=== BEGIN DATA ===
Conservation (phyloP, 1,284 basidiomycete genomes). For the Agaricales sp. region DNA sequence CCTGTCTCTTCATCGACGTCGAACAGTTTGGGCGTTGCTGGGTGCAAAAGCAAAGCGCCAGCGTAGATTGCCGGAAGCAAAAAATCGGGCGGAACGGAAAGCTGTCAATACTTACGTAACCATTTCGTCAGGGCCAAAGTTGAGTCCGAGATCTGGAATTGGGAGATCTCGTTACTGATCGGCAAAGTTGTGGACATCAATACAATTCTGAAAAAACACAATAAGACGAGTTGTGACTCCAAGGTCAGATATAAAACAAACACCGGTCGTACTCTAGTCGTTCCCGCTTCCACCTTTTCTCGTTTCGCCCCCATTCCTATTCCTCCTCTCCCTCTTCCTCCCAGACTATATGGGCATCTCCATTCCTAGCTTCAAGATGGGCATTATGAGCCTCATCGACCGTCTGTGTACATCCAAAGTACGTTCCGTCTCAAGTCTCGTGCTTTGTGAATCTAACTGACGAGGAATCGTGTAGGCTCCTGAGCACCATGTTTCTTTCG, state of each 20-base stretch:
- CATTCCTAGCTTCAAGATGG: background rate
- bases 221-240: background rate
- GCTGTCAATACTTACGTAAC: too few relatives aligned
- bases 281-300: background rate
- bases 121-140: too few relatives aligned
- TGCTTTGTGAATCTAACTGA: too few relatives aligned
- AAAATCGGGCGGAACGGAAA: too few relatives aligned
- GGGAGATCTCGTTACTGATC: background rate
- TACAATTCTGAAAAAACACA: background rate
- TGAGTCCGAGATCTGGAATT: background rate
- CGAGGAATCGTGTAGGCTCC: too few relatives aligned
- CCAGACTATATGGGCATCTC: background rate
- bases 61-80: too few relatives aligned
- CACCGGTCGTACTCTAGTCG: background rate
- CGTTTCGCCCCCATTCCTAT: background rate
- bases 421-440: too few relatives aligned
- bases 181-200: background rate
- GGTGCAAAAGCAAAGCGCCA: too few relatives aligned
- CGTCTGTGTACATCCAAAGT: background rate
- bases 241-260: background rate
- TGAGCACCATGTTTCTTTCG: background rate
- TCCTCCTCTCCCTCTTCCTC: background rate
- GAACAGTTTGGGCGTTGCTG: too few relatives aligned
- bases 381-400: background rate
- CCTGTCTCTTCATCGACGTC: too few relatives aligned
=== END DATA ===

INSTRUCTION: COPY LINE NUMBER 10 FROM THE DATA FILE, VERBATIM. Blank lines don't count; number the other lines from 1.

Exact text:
- TACAATTCTGAAAAAACACA: background rate